Will we be continuing this challenge?  In moderation.  I know that my kids get irritable and cranky when they play electronics…it is very obvious from the challenge we did and how those qualities were lacking last week that electronics are one of the big reasons for their attitude changes.

I have my own rules and limits for my kiddos and I don’t have a problem saying the word “no”.  I also want them to enjoy things that kids enjoy today.  Finding that line of what kids should and shouldn’t do really is a personal preference.  For us…I know that if the kiddos are cranky…the electronics need to be put away.

Resources for Other Parents:  I know that this challenge isn’t something that is typical of American families today.  I’ve had kids in my home that were upset that they weren’t allowed to play their handheld games all day long in my day care.  I’ve had kids in my home that have their own tv in their room and when I say “we aren’t watching tv right now” a huge tantrum errupts.  It is hard to be a parent and know when to say “no”, when to say “sometimes” and when to give the big glowing “yes” to our kiddos.  Check out these links below that lists resources that are helpful, to the point and that also give suggestions for our families/kids that are trying to break free from the electronic addiction:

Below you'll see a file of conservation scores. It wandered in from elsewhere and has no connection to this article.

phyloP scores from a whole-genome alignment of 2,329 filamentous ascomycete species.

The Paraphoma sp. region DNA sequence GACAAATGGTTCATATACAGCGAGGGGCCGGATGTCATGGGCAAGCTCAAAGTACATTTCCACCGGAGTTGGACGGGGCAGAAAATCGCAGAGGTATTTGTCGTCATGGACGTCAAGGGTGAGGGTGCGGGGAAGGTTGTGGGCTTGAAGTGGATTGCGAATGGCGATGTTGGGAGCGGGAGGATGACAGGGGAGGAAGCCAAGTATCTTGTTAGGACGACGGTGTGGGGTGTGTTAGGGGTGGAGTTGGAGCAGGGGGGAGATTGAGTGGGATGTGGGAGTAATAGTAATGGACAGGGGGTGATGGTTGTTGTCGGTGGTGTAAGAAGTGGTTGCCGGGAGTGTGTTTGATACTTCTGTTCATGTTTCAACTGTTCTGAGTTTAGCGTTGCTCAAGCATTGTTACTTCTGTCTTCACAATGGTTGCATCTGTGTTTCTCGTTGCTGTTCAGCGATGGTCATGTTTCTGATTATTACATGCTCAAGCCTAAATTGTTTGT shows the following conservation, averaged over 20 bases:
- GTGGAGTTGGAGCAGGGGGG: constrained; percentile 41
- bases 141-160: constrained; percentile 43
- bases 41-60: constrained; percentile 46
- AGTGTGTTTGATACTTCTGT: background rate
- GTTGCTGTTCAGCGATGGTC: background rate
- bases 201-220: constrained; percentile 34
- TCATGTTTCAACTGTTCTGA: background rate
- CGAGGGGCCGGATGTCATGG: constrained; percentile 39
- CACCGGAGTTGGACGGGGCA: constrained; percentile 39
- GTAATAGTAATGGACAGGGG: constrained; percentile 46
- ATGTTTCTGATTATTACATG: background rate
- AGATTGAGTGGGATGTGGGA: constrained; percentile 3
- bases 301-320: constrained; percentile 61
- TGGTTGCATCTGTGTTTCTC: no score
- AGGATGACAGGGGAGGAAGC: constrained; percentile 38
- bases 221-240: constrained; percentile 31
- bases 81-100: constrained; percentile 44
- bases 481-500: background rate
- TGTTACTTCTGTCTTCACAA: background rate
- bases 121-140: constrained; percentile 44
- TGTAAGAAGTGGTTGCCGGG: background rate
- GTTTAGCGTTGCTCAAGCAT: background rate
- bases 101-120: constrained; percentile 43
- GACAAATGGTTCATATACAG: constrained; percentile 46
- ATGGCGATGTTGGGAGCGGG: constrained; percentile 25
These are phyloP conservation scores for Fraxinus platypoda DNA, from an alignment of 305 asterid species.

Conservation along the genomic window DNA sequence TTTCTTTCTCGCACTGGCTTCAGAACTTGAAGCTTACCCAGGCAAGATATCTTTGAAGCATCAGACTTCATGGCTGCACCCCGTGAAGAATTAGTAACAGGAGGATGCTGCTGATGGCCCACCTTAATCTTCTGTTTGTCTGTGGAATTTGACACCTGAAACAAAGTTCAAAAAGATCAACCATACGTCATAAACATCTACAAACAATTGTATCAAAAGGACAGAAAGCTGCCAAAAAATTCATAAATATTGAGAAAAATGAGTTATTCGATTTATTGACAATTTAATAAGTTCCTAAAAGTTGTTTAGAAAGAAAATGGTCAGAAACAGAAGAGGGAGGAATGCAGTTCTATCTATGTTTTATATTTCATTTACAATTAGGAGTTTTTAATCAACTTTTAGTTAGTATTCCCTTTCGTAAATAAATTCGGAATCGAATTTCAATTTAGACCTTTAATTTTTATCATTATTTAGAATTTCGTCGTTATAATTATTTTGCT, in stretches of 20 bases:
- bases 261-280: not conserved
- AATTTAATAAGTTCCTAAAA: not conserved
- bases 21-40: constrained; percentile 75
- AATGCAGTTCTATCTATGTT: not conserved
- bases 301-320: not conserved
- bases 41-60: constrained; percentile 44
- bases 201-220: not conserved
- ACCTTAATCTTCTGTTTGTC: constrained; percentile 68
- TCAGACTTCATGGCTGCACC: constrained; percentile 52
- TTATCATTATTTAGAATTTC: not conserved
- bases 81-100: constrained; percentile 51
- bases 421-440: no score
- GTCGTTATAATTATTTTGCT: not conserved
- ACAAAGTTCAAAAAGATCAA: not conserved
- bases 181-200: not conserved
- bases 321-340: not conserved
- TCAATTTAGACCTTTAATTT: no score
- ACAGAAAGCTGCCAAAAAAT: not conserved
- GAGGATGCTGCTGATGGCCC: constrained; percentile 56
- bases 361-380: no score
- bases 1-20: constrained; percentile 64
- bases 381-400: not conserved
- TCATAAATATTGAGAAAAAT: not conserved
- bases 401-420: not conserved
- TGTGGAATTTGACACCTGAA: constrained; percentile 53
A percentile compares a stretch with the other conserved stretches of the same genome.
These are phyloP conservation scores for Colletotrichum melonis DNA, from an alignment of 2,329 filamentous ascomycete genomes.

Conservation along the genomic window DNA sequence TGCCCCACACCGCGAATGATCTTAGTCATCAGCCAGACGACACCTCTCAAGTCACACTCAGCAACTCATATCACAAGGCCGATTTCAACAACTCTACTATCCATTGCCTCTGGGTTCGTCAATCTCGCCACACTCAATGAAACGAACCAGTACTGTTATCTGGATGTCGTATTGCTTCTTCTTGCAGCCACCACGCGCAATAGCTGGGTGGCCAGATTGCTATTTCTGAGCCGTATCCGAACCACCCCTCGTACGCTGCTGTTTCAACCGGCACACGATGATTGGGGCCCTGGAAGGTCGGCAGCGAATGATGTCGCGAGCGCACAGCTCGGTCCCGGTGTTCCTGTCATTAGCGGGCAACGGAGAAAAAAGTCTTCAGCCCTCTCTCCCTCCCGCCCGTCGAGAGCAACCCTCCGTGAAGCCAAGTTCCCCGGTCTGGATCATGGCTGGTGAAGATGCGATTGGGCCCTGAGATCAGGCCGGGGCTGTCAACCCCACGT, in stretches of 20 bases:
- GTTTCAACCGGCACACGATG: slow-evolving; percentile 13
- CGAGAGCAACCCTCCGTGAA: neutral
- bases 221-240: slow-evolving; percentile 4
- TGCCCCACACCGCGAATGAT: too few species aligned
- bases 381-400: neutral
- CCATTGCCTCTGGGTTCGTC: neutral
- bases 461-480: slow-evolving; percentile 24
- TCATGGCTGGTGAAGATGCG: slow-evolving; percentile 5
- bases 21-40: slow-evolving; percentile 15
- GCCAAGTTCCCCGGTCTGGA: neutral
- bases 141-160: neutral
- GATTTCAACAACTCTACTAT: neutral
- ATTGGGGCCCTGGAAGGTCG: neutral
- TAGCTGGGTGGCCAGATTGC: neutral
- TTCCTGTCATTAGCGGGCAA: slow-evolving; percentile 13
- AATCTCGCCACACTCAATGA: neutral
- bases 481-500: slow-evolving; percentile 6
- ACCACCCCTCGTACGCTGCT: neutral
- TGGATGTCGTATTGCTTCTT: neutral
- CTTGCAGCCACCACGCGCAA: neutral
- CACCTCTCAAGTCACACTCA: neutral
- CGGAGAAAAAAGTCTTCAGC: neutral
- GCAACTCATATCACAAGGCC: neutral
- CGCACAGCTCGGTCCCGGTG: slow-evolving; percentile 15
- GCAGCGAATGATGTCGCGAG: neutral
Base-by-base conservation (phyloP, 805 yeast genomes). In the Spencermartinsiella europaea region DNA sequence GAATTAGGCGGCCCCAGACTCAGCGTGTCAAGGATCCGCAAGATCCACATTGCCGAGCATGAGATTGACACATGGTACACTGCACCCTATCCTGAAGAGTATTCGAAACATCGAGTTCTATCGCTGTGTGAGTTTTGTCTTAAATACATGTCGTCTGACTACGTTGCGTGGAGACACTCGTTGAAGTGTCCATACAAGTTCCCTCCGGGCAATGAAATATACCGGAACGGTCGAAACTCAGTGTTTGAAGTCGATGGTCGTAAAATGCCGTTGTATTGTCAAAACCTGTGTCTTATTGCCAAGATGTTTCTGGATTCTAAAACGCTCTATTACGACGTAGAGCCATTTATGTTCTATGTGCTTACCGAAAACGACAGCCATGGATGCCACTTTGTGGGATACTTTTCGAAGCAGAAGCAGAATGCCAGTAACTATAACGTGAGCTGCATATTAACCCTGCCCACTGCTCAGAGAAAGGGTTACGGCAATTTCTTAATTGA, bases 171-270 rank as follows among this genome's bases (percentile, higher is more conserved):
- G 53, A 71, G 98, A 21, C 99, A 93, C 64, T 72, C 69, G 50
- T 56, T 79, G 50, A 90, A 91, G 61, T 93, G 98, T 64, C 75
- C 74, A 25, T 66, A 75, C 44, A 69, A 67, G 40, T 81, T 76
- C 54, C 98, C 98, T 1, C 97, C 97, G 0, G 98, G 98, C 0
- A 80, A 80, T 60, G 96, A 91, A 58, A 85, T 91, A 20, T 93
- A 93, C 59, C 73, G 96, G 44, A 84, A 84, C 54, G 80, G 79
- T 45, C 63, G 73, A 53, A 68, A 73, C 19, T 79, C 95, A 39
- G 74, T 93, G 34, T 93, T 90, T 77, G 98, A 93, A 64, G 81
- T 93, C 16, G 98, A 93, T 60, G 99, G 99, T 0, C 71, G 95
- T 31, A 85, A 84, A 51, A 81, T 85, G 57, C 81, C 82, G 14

DSC_0281– Jessica

Jessica is a mom to three kids, wife to 1, licensed day care provider and fitness instructor.  She has had a journey of getting healthier and losing weight while being challenged with pain associated with her si joint.  You can read her story here.  

Advertisements

One thought on “Non-Electronic Week…a challenge to unplug our kids – Pt. 2

  1. Cori D.

    Great post, Jessica! And kudos to the kids for making it through the week! We have limits in our house, and I think the kids would survive a week without electronics, but I’m not sure I’m brave enough to test that theory. 😉

    Like

    Reply

...and your thoughts are...go ahead, type away!

Fill in your details below or click an icon to log in:

WordPress.com Logo

You are commenting using your WordPress.com account. Log Out / Change )

Twitter picture

You are commenting using your Twitter account. Log Out / Change )

Facebook photo

You are commenting using your Facebook account. Log Out / Change )

Google+ photo

You are commenting using your Google+ account. Log Out / Change )

Connecting to %s